Pressure increases to post Walker recall petitions
MADISON, Wis. (AP) — Pressure increased Tuesday for the Wisconsin state elections board to post online the petitions seeking to recall Republican Gov. Scott Walker.
The Government Accountability Board gave Walker's campaign electronic copies of the petitions containing an estimated 1 million signatures on Friday and promised to post them online for the public to see Monday.
But that was indefinitely delayed when domestic violence victims expressed concern over their names and addresses being released, said board spokesman Reid Magney. He did not comment Tuesday on when or if the signatures would be posted.
The decision drew a strong backlash from some key Republicans, including Attorney General J.B. Van Hollen, who issued a statement Tuesday saying the signatures should be made public.
"The integrity of the election process depends on openness and transparency," Van Hollen said. "I believe the public should have access to the recall petitions. If there are any issues about disclosure, we are ready to work with GAB to resolve those issues so that as much information as possible can be made available as soon as possible."
Van Hollen said later at a news conference that even though the law doesn't require the petitions to be put online, it is the easiest way to let the public access them. He said attorneys from the Department of Justice were meeting with staff from the GAB to discuss the issue.
Van Hollen said he did not believe any signatures should be redacted and petition signers, including domestic violence victims, have no expectation of privacy.
State Sen. Mary Lazich, a Republican from New Berlin who chairs the Senate's elections committee, also called for the petitions to be posted.
"The GAB needs to follow through on its responsibility and post the petitions online immediately," Lazich said.
The board has treated recall petitions and candidate nomination papers as open records. It has already posted online petitions that target four Republican state senators for recall. Last year, it posted petitions against nine incumbent state senators. It is still working on processing petitions targeting Lt. Gov. Rebecca Kleefisch for recall.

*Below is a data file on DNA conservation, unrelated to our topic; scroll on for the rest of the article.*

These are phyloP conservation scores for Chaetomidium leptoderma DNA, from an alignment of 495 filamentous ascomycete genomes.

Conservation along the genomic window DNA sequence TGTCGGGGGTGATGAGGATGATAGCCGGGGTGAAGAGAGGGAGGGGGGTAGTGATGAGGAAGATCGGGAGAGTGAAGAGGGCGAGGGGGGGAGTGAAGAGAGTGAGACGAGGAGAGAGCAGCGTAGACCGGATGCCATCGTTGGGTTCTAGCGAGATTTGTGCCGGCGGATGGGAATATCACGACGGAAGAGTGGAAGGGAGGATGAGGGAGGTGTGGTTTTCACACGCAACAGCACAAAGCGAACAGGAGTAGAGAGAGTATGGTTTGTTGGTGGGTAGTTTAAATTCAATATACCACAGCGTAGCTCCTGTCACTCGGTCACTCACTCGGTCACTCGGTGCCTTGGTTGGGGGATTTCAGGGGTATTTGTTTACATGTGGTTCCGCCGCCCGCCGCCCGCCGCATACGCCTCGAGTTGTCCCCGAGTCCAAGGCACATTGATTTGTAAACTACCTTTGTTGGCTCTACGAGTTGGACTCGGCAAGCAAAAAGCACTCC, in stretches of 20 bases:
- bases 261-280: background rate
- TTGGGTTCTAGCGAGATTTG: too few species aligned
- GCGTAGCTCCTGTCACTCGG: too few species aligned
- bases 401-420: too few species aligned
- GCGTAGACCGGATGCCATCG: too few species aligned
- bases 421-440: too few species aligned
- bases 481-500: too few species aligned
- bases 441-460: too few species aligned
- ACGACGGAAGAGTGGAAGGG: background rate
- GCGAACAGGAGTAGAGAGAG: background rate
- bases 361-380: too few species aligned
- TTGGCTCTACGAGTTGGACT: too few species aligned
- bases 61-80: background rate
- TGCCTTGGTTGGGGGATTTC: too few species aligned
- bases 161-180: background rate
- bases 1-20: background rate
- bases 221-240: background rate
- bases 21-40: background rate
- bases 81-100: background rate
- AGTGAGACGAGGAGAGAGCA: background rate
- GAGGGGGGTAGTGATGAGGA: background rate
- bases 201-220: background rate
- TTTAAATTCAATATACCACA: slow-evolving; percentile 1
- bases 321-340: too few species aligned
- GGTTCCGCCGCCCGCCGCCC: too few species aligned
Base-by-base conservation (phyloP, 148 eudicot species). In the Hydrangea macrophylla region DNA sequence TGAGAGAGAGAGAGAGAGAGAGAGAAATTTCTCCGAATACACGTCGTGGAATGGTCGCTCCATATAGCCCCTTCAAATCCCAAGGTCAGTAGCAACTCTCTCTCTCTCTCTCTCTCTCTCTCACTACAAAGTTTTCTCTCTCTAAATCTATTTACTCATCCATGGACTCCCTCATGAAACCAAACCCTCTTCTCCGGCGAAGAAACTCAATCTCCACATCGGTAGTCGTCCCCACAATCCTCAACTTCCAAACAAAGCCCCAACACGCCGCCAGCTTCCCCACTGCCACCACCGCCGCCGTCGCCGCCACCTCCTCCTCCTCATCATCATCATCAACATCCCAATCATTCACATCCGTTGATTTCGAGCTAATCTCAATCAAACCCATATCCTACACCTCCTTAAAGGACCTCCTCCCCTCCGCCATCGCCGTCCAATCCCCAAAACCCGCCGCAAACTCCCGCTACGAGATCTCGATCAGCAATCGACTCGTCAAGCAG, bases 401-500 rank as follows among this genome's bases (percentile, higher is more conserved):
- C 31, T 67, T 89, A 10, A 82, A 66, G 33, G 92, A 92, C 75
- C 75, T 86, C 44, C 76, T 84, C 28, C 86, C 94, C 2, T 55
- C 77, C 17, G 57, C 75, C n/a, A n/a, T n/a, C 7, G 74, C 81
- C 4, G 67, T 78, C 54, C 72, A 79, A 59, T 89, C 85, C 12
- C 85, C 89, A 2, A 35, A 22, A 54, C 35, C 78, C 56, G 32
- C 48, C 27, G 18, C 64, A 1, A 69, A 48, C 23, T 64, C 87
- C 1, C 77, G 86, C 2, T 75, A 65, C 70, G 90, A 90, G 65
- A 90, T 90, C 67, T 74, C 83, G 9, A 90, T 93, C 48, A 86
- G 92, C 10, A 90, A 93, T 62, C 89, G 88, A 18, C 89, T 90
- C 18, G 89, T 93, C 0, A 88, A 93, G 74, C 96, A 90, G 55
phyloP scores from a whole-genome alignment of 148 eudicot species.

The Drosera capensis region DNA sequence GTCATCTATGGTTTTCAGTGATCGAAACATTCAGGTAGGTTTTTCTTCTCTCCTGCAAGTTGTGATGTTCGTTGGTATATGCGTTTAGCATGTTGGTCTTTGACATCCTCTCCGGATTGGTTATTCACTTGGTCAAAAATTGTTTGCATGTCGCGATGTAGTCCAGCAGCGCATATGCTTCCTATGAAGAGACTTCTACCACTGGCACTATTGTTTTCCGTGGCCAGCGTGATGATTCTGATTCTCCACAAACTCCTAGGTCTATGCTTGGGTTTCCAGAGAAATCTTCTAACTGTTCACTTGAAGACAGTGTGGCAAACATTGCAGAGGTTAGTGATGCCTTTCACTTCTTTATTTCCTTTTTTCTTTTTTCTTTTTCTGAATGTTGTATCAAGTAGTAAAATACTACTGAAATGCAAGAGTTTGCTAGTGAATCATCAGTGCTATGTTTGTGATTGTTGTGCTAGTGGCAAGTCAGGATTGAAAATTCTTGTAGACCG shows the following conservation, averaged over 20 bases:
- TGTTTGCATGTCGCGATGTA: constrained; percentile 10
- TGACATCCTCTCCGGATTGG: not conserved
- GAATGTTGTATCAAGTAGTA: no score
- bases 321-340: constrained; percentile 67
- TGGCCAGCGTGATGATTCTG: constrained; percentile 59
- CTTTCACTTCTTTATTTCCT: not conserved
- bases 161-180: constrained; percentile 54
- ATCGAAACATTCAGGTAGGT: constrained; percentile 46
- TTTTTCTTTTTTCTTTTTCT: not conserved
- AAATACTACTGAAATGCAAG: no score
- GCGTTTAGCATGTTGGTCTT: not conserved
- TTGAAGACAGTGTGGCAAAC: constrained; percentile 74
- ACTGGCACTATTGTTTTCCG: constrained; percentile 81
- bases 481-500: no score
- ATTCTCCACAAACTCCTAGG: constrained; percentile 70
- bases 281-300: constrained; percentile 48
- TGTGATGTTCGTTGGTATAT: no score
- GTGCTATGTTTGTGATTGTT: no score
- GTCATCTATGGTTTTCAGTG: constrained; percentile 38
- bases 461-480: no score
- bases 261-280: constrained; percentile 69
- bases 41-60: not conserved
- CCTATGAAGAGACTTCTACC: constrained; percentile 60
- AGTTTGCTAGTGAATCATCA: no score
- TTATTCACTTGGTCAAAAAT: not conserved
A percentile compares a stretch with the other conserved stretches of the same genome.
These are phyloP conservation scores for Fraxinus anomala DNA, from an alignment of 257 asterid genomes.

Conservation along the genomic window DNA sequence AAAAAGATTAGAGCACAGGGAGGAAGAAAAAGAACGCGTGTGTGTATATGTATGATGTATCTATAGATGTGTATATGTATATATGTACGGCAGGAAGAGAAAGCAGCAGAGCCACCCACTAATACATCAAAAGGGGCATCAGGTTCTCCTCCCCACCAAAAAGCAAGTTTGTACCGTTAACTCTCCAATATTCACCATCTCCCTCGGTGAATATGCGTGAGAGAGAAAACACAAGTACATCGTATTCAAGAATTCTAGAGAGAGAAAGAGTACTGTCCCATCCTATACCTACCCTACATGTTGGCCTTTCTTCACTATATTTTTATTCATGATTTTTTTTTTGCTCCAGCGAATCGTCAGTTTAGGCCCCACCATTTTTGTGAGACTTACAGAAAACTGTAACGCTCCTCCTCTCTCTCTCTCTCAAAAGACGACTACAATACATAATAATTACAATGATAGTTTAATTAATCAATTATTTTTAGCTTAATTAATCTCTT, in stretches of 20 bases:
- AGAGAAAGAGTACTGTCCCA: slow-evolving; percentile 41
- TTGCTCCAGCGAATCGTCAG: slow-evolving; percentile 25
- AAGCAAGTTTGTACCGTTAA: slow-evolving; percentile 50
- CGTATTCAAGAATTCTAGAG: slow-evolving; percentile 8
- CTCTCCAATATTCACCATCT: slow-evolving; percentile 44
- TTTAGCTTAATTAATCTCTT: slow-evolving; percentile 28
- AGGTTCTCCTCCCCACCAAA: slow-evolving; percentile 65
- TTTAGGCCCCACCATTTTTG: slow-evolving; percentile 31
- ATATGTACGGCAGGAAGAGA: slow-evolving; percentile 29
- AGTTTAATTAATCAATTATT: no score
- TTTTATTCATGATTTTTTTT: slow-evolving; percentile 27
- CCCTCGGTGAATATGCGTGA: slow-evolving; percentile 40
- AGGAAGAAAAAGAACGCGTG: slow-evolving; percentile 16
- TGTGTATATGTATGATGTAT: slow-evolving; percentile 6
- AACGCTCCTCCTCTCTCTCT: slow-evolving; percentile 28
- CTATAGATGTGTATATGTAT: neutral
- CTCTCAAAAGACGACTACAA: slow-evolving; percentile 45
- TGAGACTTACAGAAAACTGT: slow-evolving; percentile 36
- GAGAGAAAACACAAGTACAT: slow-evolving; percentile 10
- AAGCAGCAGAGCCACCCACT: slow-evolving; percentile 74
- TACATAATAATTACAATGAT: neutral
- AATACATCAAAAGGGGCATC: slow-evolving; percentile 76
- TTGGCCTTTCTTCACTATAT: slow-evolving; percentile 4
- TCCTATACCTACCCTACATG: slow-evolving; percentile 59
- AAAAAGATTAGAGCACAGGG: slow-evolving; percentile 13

Wisconsin Democratic Party spokesman Graeme Zielinski didn't have a problem with the board not posting the Walker signatures as promised on Monday.
"Since our understanding is that this does not delay the process, we are supportive of GAB's efforts to take steps to address the concerns raised by victim's rights groups about the privacy of their addresses," Zielinski said.
The board's delay hasn't stopped Walker and the state Republican Party from starting its own independent review. They have until Feb. 26 to contest any of the signatures. The board has until March 19 to complete its review.
Republican Party spokesman Ben Sparks said more than 2,000 volunteers had signed up to review the signatures in 13 offices across the state. He said "numerous" potentially fraudulent signatures had been found, but he wouldn't comment on whether he thought there would be enough to disqualify the recall election.
It takes 540,208 signatures to force an election. Recall organizers said they turned in about 1 million signatures against Walker, which means about 460,000 would have to be tossed in order to halt the recall.
Walker isn't taking chances. He's been busy campaigning, spending millions on television ads and raising unprecedented amounts of money. Since January 2011, he has raised $12.1 million, the most ever by a candidate for state office in Wisconsin.
Two Democrats, former Dane County Executive Kathleen Falk and state Sen. Tim Cullen of Janesville, have said they will run against Walker, and numerous other Democrats are considering it.